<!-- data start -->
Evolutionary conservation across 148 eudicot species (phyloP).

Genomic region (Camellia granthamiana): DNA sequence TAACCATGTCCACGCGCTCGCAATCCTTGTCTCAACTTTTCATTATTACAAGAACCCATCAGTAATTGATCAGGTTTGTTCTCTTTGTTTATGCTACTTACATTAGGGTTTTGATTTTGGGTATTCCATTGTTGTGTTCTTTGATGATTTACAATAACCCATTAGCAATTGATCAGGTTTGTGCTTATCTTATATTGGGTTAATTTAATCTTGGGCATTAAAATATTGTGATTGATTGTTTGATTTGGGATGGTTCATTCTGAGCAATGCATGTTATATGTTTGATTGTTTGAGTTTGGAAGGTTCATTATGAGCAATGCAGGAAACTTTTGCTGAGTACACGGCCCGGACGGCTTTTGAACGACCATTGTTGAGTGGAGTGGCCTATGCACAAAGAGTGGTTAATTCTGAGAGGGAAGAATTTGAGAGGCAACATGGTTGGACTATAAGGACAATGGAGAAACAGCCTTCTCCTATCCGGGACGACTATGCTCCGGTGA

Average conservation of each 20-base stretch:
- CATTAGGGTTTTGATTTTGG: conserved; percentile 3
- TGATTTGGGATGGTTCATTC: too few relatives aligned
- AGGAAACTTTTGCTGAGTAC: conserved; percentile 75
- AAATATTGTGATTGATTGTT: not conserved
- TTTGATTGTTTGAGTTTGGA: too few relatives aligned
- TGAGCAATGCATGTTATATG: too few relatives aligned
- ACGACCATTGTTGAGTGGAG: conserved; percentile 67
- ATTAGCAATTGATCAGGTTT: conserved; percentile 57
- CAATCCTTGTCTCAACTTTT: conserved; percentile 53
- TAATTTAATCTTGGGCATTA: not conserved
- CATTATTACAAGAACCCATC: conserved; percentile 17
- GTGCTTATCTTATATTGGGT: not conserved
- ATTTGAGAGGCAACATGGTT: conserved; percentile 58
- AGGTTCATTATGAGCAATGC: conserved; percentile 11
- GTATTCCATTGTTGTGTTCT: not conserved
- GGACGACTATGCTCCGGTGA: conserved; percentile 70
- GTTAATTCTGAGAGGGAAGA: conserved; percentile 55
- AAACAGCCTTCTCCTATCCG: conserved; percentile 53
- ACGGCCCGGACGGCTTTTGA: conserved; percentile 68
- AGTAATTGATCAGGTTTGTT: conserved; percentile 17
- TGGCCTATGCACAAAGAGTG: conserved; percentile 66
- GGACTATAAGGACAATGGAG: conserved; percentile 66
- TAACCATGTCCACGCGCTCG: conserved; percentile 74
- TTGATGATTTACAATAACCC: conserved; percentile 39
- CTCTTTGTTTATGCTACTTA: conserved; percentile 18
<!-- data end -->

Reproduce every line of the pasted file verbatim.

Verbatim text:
Evolutionary conservation across 148 eudicot species (phyloP).

Genomic region (Camellia granthamiana): DNA sequence TAACCATGTCCACGCGCTCGCAATCCTTGTCTCAACTTTTCATTATTACAAGAACCCATCAGTAATTGATCAGGTTTGTTCTCTTTGTTTATGCTACTTACATTAGGGTTTTGATTTTGGGTATTCCATTGTTGTGTTCTTTGATGATTTACAATAACCCATTAGCAATTGATCAGGTTTGTGCTTATCTTATATTGGGTTAATTTAATCTTGGGCATTAAAATATTGTGATTGATTGTTTGATTTGGGATGGTTCATTCTGAGCAATGCATGTTATATGTTTGATTGTTTGAGTTTGGAAGGTTCATTATGAGCAATGCAGGAAACTTTTGCTGAGTACACGGCCCGGACGGCTTTTGAACGACCATTGTTGAGTGGAGTGGCCTATGCACAAAGAGTGGTTAATTCTGAGAGGGAAGAATTTGAGAGGCAACATGGTTGGACTATAAGGACAATGGAGAAACAGCCTTCTCCTATCCGGGACGACTATGCTCCGGTGA

Average conservation of each 20-base stretch:
- CATTAGGGTTTTGATTTTGG: conserved; percentile 3
- TGATTTGGGATGGTTCATTC: too few relatives aligned
- AGGAAACTTTTGCTGAGTAC: conserved; percentile 75
- AAATATTGTGATTGATTGTT: not conserved
- TTTGATTGTTTGAGTTTGGA: too few relatives aligned
- TGAGCAATGCATGTTATATG: too few relatives aligned
- ACGACCATTGTTGAGTGGAG: conserved; percentile 67
- ATTAGCAATTGATCAGGTTT: conserved; percentile 57
- CAATCCTTGTCTCAACTTTT: conserved; percentile 53
- TAATTTAATCTTGGGCATTA: not conserved
- CATTATTACAAGAACCCATC: conserved; percentile 17
- GTGCTTATCTTATATTGGGT: not conserved
- ATTTGAGAGGCAACATGGTT: conserved; percentile 58
- AGGTTCATTATGAGCAATGC: conserved; percentile 11
- GTATTCCATTGTTGTGTTCT: not conserved
- GGACGACTATGCTCCGGTGA: conserved; percentile 70
- GTTAATTCTGAGAGGGAAGA: conserved; percentile 55
- AAACAGCCTTCTCCTATCCG: conserved; percentile 53
- ACGGCCCGGACGGCTTTTGA: conserved; percentile 68
- AGTAATTGATCAGGTTTGTT: conserved; percentile 17
- TGGCCTATGCACAAAGAGTG: conserved; percentile 66
- GGACTATAAGGACAATGGAG: conserved; percentile 66
- TAACCATGTCCACGCGCTCG: conserved; percentile 74
- TTGATGATTTACAATAACCC: conserved; percentile 39
- CTCTTTGTTTATGCTACTTA: conserved; percentile 18